Skills for a Greener Future – Ambitious national commitments to implement the Paris Agreement underestimate the role of skills development measures

Skills for a greener future: a global view

The first global report on the implications of the transition to low-carbon and resource-efficient economies for skills, gender and occupations.

The main objectives of this global qualitative and quantitative analysis are to identify:
• the scale of the need for reskilling and upskilling to realize the employment potential of the transition to environmental sustainability (the “green transition”);
• changes in occupations, skills gaps and skills shortages in meeting the skills demand of the green transition;
• progress made since 2011 in the countries surveyed then in coordinating skills and environmental policy matters across ministries and between public and private sectors;
• the specific needs of vulnerable and disadvantaged groups in adjusting to change, and effective skills policy measures to increase productivity and sup- port a just transition.

Ambitious national commitments and sectoral priorities to implement the Paris Agreement underestimate the role of skills development measures

The green transition is conditional on countries’ implementation of their com- mitments to the Paris Agreement. Since that agreement was reached, the Intergovernmental Panel on Climate Change (IPCC) has called for the acceleration of measures to limit global warming further, to 1.5°C above pre-industrial levels, in order to minimize the severe consequences of climate change for people, livelihoods, ecosystems and economies (IPCC, 2018). Countries have committed themselves to the implementation of the Paris Agreement through nationally determined contributions (NDCs), so far submitted by 183 UN Member States, which stipulate the adaptation and mitigation measures they will take in targeted economic sectors. Two-thirds of these countries recognize in their NDCs the importance of capacity development and climate change literacy, but less than 40 per cent of NDCs globally include any plans for skills training to support their implementation, and over 20 per cent do not plan any human capital related activities at all (figure ES 2). This should set alarm bells ringing, for commitments in the energy, agriculture, waste, manufacturing, transport and tourism sectors set out in NDCs are all subject to the availability of relevant skills in these industries. Who other than women and men, workers and managers, will take investment decisions, change production processes, and install and maintain clean technology?

The green transition could create millions of jobs, but would require major investments in reskilling

The ILO has produced estimates of the impact that the transition to energy sustainability by 2030 will have on employment. The extension of this analysis shows that almost 25 million jobs will be created and nearly 7 million lost globally. Of the latter, 5 million can be reclaimed through labour reallocation – that is, 5 million workers who lose their jobs because of contraction in specific industries will be able to find jobs in the same occupation in another industry within the same country. This means that between 1 and 2 million workers are likely to be in occupations where jobs will be lost without equivalent vacancies arising in other industries, and will require re- skilling into other occupations. It also means that massive investment will be needed to train workers in the skills required for close to 20 million new jobs (see figure ES 3).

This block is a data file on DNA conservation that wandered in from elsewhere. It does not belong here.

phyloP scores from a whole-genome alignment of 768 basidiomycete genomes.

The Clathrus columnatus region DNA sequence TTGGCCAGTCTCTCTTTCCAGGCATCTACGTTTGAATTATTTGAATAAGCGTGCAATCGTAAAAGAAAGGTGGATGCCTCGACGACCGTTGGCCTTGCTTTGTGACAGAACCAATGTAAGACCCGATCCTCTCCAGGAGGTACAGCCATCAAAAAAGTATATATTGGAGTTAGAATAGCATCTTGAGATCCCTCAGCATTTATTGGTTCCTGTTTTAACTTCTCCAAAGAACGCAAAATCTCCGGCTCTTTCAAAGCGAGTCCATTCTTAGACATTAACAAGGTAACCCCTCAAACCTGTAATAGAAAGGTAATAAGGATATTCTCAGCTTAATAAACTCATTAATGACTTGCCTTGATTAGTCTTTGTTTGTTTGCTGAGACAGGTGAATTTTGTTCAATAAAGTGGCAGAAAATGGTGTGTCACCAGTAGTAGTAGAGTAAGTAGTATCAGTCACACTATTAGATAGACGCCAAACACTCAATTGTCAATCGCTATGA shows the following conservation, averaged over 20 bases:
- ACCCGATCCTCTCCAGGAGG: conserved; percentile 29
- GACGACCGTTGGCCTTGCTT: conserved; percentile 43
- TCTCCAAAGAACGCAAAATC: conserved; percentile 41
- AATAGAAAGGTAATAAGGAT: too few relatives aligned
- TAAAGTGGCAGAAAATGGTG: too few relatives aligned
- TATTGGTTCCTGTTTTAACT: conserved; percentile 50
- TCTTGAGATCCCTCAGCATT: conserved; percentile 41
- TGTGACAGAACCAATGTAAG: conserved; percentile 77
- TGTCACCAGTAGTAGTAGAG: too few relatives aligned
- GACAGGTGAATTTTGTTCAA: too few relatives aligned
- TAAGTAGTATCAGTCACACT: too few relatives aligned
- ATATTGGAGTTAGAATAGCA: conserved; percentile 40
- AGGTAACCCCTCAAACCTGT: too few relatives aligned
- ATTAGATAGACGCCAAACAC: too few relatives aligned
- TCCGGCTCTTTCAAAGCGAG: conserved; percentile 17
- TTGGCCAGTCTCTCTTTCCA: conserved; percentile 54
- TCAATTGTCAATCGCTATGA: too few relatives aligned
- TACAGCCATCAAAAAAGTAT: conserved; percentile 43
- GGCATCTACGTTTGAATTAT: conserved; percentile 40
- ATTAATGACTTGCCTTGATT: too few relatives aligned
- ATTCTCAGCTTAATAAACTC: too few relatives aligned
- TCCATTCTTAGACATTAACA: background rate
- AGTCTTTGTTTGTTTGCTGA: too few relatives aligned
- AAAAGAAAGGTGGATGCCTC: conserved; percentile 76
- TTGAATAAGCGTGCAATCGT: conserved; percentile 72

The ILO also estimates that in working towards a circular economy, a net total of between 7 and 8 million new jobs will be created by 2030, as compared to a business-as-usual scenario (ibid.). The extension of these estimates shows that in the circular economy scenario, nearly 78 million jobs will be created and almost 71 million destroyed. Of those workers whose jobs are destroyed, a large propor- tion – amounting to nearly 49 million – will find vacancies in the same occupation in other industries within the same country, that is, through reallocation. As for the remainder, close to 29 million jobs will be created without reallocation, and a little under 22 million will be destroyed without vacancies in the same occupa- tion opening up in other industries. Figure ES 4 shows the 20 occupations that will figure most prominently in job destruction and reallocation in the circular economy scenario.

Chosen excerpts by Job Market Monitor. Read the whole story @ ILO Global Report: Skills for a greener future: a global view



  1. Pingback: What skills do we need for the future? It depends | Job Market Monitor - January 20, 2021

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